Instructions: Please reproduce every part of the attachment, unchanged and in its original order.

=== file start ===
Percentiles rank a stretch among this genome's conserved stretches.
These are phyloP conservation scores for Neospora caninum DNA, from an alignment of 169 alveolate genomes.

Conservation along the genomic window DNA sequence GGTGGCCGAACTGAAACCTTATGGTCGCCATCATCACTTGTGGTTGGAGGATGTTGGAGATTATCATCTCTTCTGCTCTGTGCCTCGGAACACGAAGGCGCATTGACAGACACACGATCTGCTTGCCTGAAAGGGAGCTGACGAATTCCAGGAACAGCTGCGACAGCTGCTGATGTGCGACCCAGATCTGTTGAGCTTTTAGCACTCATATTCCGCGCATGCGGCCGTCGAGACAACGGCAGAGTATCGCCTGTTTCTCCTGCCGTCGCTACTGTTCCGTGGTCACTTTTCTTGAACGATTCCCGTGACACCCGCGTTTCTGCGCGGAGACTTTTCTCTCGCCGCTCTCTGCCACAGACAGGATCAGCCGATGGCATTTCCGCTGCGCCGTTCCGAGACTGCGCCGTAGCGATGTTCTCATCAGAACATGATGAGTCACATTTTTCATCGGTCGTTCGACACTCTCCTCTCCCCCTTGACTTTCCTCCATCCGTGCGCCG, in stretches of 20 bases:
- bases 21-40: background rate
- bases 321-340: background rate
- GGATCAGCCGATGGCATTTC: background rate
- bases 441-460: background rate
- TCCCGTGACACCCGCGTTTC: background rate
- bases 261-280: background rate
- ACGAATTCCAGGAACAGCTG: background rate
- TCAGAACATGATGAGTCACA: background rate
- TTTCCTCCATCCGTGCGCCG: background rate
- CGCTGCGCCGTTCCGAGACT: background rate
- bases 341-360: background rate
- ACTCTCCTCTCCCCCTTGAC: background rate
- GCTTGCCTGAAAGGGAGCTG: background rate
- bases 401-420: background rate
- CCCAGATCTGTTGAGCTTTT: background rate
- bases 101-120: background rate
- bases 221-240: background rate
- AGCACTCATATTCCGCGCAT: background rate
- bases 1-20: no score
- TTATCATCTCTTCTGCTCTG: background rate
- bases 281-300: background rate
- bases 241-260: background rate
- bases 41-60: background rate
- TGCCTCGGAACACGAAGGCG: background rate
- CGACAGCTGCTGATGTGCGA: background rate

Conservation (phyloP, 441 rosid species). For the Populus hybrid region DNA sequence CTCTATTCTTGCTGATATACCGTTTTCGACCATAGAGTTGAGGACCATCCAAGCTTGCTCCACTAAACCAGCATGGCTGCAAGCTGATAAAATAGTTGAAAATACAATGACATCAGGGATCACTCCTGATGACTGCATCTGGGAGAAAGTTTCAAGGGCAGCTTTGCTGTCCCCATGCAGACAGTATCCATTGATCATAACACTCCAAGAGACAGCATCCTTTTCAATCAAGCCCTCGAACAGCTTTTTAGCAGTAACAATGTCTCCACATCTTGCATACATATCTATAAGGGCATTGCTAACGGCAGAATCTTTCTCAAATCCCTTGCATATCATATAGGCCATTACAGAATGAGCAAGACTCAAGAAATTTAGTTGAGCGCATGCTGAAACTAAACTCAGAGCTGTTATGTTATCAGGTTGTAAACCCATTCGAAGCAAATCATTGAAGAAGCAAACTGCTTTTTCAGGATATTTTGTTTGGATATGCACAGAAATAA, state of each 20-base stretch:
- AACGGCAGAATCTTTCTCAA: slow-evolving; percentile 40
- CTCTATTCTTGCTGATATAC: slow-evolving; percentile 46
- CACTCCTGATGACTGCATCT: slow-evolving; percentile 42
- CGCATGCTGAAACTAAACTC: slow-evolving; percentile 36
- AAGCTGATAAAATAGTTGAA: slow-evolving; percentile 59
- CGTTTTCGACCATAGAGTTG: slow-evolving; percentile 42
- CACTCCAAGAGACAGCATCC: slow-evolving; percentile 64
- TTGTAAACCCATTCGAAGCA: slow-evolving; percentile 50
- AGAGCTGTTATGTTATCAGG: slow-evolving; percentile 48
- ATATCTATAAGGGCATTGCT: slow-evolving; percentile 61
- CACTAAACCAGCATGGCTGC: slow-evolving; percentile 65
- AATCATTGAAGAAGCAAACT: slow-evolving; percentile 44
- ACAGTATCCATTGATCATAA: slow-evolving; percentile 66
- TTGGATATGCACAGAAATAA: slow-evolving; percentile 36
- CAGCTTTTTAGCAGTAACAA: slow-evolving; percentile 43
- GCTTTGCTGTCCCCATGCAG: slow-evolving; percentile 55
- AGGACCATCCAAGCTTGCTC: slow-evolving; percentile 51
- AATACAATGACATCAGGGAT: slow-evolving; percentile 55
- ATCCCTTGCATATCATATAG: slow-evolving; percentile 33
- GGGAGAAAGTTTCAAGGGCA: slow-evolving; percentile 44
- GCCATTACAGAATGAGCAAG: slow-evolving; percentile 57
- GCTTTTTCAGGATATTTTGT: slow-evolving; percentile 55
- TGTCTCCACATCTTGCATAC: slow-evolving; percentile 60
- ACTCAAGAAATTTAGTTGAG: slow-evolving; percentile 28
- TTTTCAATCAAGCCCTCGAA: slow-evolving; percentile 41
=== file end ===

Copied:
Percentiles rank a stretch among this genome's conserved stretches.
These are phyloP conservation scores for Neospora caninum DNA, from an alignment of 169 alveolate genomes.

Conservation along the genomic window DNA sequence GGTGGCCGAACTGAAACCTTATGGTCGCCATCATCACTTGTGGTTGGAGGATGTTGGAGATTATCATCTCTTCTGCTCTGTGCCTCGGAACACGAAGGCGCATTGACAGACACACGATCTGCTTGCCTGAAAGGGAGCTGACGAATTCCAGGAACAGCTGCGACAGCTGCTGATGTGCGACCCAGATCTGTTGAGCTTTTAGCACTCATATTCCGCGCATGCGGCCGTCGAGACAACGGCAGAGTATCGCCTGTTTCTCCTGCCGTCGCTACTGTTCCGTGGTCACTTTTCTTGAACGATTCCCGTGACACCCGCGTTTCTGCGCGGAGACTTTTCTCTCGCCGCTCTCTGCCACAGACAGGATCAGCCGATGGCATTTCCGCTGCGCCGTTCCGAGACTGCGCCGTAGCGATGTTCTCATCAGAACATGATGAGTCACATTTTTCATCGGTCGTTCGACACTCTCCTCTCCCCCTTGACTTTCCTCCATCCGTGCGCCG, in stretches of 20 bases:
- bases 21-40: background rate
- bases 321-340: background rate
- GGATCAGCCGATGGCATTTC: background rate
- bases 441-460: background rate
- TCCCGTGACACCCGCGTTTC: background rate
- bases 261-280: background rate
- ACGAATTCCAGGAACAGCTG: background rate
- TCAGAACATGATGAGTCACA: background rate
- TTTCCTCCATCCGTGCGCCG: background rate
- CGCTGCGCCGTTCCGAGACT: background rate
- bases 341-360: background rate
- ACTCTCCTCTCCCCCTTGAC: background rate
- GCTTGCCTGAAAGGGAGCTG: background rate
- bases 401-420: background rate
- CCCAGATCTGTTGAGCTTTT: background rate
- bases 101-120: background rate
- bases 221-240: background rate
- AGCACTCATATTCCGCGCAT: background rate
- bases 1-20: no score
- TTATCATCTCTTCTGCTCTG: background rate
- bases 281-300: background rate
- bases 241-260: background rate
- bases 41-60: background rate
- TGCCTCGGAACACGAAGGCG: background rate
- CGACAGCTGCTGATGTGCGA: background rate

Conservation (phyloP, 441 rosid species). For the Populus hybrid region DNA sequence CTCTATTCTTGCTGATATACCGTTTTCGACCATAGAGTTGAGGACCATCCAAGCTTGCTCCACTAAACCAGCATGGCTGCAAGCTGATAAAATAGTTGAAAATACAATGACATCAGGGATCACTCCTGATGACTGCATCTGGGAGAAAGTTTCAAGGGCAGCTTTGCTGTCCCCATGCAGACAGTATCCATTGATCATAACACTCCAAGAGACAGCATCCTTTTCAATCAAGCCCTCGAACAGCTTTTTAGCAGTAACAATGTCTCCACATCTTGCATACATATCTATAAGGGCATTGCTAACGGCAGAATCTTTCTCAAATCCCTTGCATATCATATAGGCCATTACAGAATGAGCAAGACTCAAGAAATTTAGTTGAGCGCATGCTGAAACTAAACTCAGAGCTGTTATGTTATCAGGTTGTAAACCCATTCGAAGCAAATCATTGAAGAAGCAAACTGCTTTTTCAGGATATTTTGTTTGGATATGCACAGAAATAA, state of each 20-base stretch:
- AACGGCAGAATCTTTCTCAA: slow-evolving; percentile 40
- CTCTATTCTTGCTGATATAC: slow-evolving; percentile 46
- CACTCCTGATGACTGCATCT: slow-evolving; percentile 42
- CGCATGCTGAAACTAAACTC: slow-evolving; percentile 36
- AAGCTGATAAAATAGTTGAA: slow-evolving; percentile 59
- CGTTTTCGACCATAGAGTTG: slow-evolving; percentile 42
- CACTCCAAGAGACAGCATCC: slow-evolving; percentile 64
- TTGTAAACCCATTCGAAGCA: slow-evolving; percentile 50
- AGAGCTGTTATGTTATCAGG: slow-evolving; percentile 48
- ATATCTATAAGGGCATTGCT: slow-evolving; percentile 61
- CACTAAACCAGCATGGCTGC: slow-evolving; percentile 65
- AATCATTGAAGAAGCAAACT: slow-evolving; percentile 44
- ACAGTATCCATTGATCATAA: slow-evolving; percentile 66
- TTGGATATGCACAGAAATAA: slow-evolving; percentile 36
- CAGCTTTTTAGCAGTAACAA: slow-evolving; percentile 43
- GCTTTGCTGTCCCCATGCAG: slow-evolving; percentile 55
- AGGACCATCCAAGCTTGCTC: slow-evolving; percentile 51
- AATACAATGACATCAGGGAT: slow-evolving; percentile 55
- ATCCCTTGCATATCATATAG: slow-evolving; percentile 33
- GGGAGAAAGTTTCAAGGGCA: slow-evolving; percentile 44
- GCCATTACAGAATGAGCAAG: slow-evolving; percentile 57
- GCTTTTTCAGGATATTTTGT: slow-evolving; percentile 55
- TGTCTCCACATCTTGCATAC: slow-evolving; percentile 60
- ACTCAAGAAATTTAGTTGAG: slow-evolving; percentile 28
- TTTTCAATCAAGCCCTCGAA: slow-evolving; percentile 41